Final long run (Brighton marathon training, week 13)

caption

Week 13 of the ‘2016 improver plan’ that I am using as a template for my training. [Available via Virgin London Marathon plans, devised by Martin Yelling.]

From the snippet of my training plan above it is clear that my first run of the week should have been 50 minutes easy on Tuesday. However, I somehow managed to miss this and instead ran the interval session scheduled for the following day. The next day, still unaware of my mistake, I ran the next session – close to an hour of marathon pace. It was only shortly after this second consecutive day of relatively hard running, prompted by feeling absolutely knackered, that I reviewed my plan carefully enough to realise my error. At this point, the only compromise available to me was to run the easy day that I’d missed on Friday. At least, I thought, I might be fractionally more rested for Sunday’s final long run as a result …

week 13 – ending Sunday 19 March

day training
Mon
Tues 15 mins easy (warm up)
5 x
{
5 mins tempo
2 mins jog
}
7 mins easy (warm down)
(5:00/km average)
over all sets:
{
(4:06/km average)
(5:10/km average)
}
(5:17/km average)
Wed 8 mins easy (warm up)
56 mins steady
4 mins easy (warm down)
(4:55/km average)
(4:28/km average)
(5:05/km average)
Thu
Fri 58 mins easy (4:54/km average)
Sat
Sun 170 mins easy (5:10/km average)
total 5 hrs 18 mins (+13 mins versus training plan)

I employed the same nutrition and hydration strategy in advance of, and during, my long run as described in last week’s blogpost. As I concluded that post, my plan for this week’s long run was 2 hours at around 5:12/km followed by a final 10k/45 minutes at 4:30/km, my marathon goal pace. Taking into account how tired I was feeling during the week, by the time I started out on Sunday morning I had modified my plan to something slightly less aggressive. I had it in mind that I would run seven progressively faster 5k’s paced at 5:15, 5:10, 5:05, 5:00, 4:55, 4:50 and 4:45/km … In terms of duration, these two variants produced total run times of around 165 and 175 minutes respectively. (As I described in my last post, I had decided that running for 205 minutes, as prescribed in my training plan, would inevitably lead to me running too far.)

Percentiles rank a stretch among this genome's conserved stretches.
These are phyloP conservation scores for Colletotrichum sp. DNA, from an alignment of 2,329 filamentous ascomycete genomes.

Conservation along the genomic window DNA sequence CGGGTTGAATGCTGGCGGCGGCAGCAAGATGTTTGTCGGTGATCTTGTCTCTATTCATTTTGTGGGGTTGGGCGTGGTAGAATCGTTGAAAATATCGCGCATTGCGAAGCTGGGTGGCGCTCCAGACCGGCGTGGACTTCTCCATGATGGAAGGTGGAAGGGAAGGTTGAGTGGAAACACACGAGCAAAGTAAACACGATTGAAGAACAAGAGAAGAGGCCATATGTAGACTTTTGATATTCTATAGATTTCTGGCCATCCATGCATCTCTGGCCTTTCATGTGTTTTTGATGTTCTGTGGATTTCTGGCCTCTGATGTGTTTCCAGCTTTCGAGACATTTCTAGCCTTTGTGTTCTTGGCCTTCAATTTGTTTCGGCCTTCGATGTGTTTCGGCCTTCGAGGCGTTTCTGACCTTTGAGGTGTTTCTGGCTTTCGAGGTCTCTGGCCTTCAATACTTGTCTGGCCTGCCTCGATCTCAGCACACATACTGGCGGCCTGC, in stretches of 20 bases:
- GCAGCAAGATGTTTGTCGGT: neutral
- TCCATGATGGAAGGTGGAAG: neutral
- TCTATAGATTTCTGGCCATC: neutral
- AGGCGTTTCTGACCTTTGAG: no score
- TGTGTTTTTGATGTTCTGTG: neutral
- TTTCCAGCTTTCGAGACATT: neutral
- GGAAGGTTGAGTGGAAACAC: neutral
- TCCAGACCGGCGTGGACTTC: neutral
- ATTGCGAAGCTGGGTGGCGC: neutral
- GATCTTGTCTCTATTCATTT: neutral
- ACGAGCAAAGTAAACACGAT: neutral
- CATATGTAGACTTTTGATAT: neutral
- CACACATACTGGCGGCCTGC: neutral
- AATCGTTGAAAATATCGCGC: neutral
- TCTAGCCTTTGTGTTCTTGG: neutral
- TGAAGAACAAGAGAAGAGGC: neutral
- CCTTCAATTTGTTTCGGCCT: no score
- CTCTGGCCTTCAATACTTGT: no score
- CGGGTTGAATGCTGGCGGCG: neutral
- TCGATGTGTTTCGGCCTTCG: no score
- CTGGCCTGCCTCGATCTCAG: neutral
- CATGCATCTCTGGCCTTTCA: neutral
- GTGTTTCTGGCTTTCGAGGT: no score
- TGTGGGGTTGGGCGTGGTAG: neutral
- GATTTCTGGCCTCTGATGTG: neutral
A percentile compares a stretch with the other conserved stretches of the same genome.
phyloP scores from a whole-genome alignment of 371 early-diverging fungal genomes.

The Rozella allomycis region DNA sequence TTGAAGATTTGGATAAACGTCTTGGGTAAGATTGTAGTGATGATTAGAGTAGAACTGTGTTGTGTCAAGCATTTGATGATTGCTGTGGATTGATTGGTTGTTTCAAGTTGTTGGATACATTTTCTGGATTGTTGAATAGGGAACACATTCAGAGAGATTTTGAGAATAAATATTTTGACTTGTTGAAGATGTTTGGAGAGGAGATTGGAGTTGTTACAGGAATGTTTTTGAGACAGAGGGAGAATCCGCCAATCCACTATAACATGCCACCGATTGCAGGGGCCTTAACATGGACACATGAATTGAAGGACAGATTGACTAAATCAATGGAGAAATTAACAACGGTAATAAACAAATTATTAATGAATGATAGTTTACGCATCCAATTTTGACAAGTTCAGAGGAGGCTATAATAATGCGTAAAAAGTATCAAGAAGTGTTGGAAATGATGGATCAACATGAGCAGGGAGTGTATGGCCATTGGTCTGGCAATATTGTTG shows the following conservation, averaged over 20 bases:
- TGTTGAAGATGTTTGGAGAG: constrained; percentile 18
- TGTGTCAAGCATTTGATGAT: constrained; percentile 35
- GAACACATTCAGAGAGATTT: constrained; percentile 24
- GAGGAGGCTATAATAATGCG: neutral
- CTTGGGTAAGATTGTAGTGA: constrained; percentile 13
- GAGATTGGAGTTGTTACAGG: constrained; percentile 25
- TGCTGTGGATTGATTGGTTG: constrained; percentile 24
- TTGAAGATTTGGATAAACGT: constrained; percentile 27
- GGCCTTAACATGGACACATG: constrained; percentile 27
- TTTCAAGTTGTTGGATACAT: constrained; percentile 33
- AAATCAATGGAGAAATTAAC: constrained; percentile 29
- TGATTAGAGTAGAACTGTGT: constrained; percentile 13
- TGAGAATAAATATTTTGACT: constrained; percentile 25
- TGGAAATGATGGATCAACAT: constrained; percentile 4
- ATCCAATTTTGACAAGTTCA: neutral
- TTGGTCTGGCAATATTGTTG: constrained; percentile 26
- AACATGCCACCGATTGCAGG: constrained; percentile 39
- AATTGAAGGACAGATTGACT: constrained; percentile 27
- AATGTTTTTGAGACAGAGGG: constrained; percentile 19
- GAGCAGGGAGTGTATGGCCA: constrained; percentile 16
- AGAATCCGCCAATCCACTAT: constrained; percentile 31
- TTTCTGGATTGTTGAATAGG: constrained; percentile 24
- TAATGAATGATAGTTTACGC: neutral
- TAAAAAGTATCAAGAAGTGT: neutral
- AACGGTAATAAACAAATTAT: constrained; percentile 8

However, even within the first 5k, I felt that the planned increases in pace later in the run would be too much for my tired legs. I modified by 5k split pacing to “run each 5k at least as fast as the previous one, or a second or so (per kilometre) faster”. Following my, more exuberant than planned, first 5k which averaged 5:08/km, I completed the subsequent splits at average paces of 5:03, 5:03 and 5:04/km. Running the same route as in previous weeks – from home in Beckenham to the Cutty Sark, along the Thames, past the Dome and, this time, to within a kilometre of the Thames Barrier – I reached this 20k point shortly after re-passing the Dome on my return.

My overall average pace of 5:10/km, in the summary above, looks quite respectable but disguises that, beyond 20k, my run deteriorated. My final 5k splits were 5:09, 5:11 and 5:44/km (and this last one not a full 5k as planned, but 3k). Looking at my individual kilometre splits after the 20k point they immediately dipped (5:11, 5:06, 5:07) and then faded significantly (5:23, 5:20, 5:17) as I struggled with fatigue. During the next kilometre, out of nowhere, my fatigue suddenly lifted and I was able to return to goal pace (5:01). Still feeling good I caught up with a group of four runners which helped psychologically and I recorded another good kilometre (4:56). They stopped in Ladywell and shortly afterwards, running alone again, my fatigue returned with a vengeance (5:13, 5:20, 5:28). I forced myself to jog further, deciding I should at least equal last week’s long run duration of 2 hours and 50 minutes, before stopping (5:57 and 5:48).

As a first time marathoner, I wish I knew if it is supposed to be this hard?

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4 thoughts on “Final long run (Brighton marathon training, week 13)

  1. “As a first-time marathoner, I wish I knew if it is supposed to be this hard?”

    Your Sunday long run prescription was 205 minutes easy.

    That means it should not have been hard 😉

    When I prescribe an EZ run to my athletes, the pace does not matter as long as it’s at an easy effort. I typically throw in “Feel free to do the final 10-30 minutes HARD if you’re feeling well” They may not even wear a watch or mind the pace during the run.

    • Kyle, thank you for taking the time to post.
      To be clear, having started out at a pace (which was genuinely easy), I should have, firstly, not strived for a progressive run, but simply maintained effort (not pace) and secondly, as I slowed with fatigue, I should have accepted this rather than fighting it as I did?
      When asking, “Should it be this hard?” I am particularly concerned that my three long runs have all, essentially, stopped me in my tracks. Does this mean my goal time of 3:10 (4:30/km pace) is unrealistic? Would 3:15 or 3:20 be more appropriate do you think?

      • In an easy run there should be little struggle. Starting out almost awkwardly slow and speeding up naturally is ideal.

        It’s hard to give you too much specific advice without knowing the full details of your training. Your 56 minutes at 4:28 pace is great for a 3:10 goal time! You may just be running your long runs a bit too hard.

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